A supercomputer built with components designed for the Sony PlayStation 3 has dethroned IBM's Blue Gene/L as the world's fastest supercomputer, reports The New York Times.
The $133 million supercomputer, called Roadrunner, has crossed the petaflop barrier, having been shown to process more than 1.026 quadrillion calculations per second. It's twice as fast as the recently upgraded Blue Gene/L, housed at the Lawrence Livermore National Laboratory in California, which runs at a speed of 478.2 teraflops, using 212,992 processors.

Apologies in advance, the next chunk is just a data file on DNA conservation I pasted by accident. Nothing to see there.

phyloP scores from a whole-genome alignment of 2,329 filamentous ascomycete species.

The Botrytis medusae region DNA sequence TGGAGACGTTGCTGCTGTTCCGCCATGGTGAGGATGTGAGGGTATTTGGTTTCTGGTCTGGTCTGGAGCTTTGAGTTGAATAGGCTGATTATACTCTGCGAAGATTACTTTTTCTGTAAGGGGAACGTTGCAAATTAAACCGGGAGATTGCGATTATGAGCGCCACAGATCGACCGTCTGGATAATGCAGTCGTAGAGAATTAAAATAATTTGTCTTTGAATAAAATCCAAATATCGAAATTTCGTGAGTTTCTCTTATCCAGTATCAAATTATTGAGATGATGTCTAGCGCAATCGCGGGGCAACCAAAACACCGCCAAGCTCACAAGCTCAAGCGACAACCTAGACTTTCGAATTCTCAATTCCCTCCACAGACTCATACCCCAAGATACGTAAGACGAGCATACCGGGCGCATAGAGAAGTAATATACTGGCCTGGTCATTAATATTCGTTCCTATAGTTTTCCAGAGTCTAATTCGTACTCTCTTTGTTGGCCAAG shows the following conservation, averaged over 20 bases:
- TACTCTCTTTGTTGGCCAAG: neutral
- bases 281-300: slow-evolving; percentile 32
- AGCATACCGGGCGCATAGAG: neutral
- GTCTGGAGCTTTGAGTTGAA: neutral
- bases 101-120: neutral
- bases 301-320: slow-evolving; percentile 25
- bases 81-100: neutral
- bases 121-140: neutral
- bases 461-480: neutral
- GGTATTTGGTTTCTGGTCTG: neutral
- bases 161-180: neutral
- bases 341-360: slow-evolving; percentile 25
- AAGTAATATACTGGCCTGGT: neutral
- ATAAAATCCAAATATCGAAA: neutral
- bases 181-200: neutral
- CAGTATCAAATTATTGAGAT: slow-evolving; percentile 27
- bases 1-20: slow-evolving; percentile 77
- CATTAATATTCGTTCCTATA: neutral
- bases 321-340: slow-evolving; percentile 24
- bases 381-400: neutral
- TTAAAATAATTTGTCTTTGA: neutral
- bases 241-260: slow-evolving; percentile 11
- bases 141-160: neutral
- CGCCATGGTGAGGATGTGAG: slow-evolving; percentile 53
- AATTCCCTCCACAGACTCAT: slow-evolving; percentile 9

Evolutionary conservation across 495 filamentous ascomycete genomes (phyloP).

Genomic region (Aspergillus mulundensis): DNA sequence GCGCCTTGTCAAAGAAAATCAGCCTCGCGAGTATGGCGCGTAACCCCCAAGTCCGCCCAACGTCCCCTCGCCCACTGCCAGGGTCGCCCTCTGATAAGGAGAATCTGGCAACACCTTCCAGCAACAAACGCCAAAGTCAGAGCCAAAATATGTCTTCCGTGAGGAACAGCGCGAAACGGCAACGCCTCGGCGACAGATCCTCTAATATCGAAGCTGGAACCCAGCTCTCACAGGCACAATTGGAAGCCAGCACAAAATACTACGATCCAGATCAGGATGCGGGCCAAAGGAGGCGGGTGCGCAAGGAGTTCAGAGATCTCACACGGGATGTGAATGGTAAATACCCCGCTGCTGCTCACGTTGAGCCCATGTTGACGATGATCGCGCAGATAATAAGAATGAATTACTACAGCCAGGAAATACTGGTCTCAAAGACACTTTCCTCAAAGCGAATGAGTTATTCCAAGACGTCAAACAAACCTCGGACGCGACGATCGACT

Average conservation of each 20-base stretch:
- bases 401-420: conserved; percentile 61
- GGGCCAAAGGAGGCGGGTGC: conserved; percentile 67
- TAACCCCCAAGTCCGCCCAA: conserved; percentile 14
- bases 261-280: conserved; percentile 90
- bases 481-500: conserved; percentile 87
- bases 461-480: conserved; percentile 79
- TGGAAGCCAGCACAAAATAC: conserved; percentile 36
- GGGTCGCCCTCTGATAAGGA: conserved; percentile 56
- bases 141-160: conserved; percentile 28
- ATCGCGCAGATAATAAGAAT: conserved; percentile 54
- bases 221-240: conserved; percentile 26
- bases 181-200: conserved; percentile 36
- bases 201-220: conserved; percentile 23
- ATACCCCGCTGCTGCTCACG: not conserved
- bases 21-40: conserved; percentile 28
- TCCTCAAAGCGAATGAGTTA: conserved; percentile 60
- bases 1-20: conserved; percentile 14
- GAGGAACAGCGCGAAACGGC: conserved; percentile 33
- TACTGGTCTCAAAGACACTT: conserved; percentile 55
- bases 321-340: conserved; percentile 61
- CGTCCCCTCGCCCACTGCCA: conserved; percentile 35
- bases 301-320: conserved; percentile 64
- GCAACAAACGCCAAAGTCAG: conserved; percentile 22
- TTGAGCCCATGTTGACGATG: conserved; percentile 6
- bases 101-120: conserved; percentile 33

Roadrunner, built by engineers and scientists from IBM and the Los Alamos National Laboratory, uses fewer than 20,000 chips, according to BBC News. It uses both conventional processors and modified eight-core "cell" chips originally designed for the PS3, which run at speeds greater than 4 GHz.
With several machines in the works designed to run at petaflop speeds, this machine might be the world's fastest only a short time, the BBC notes.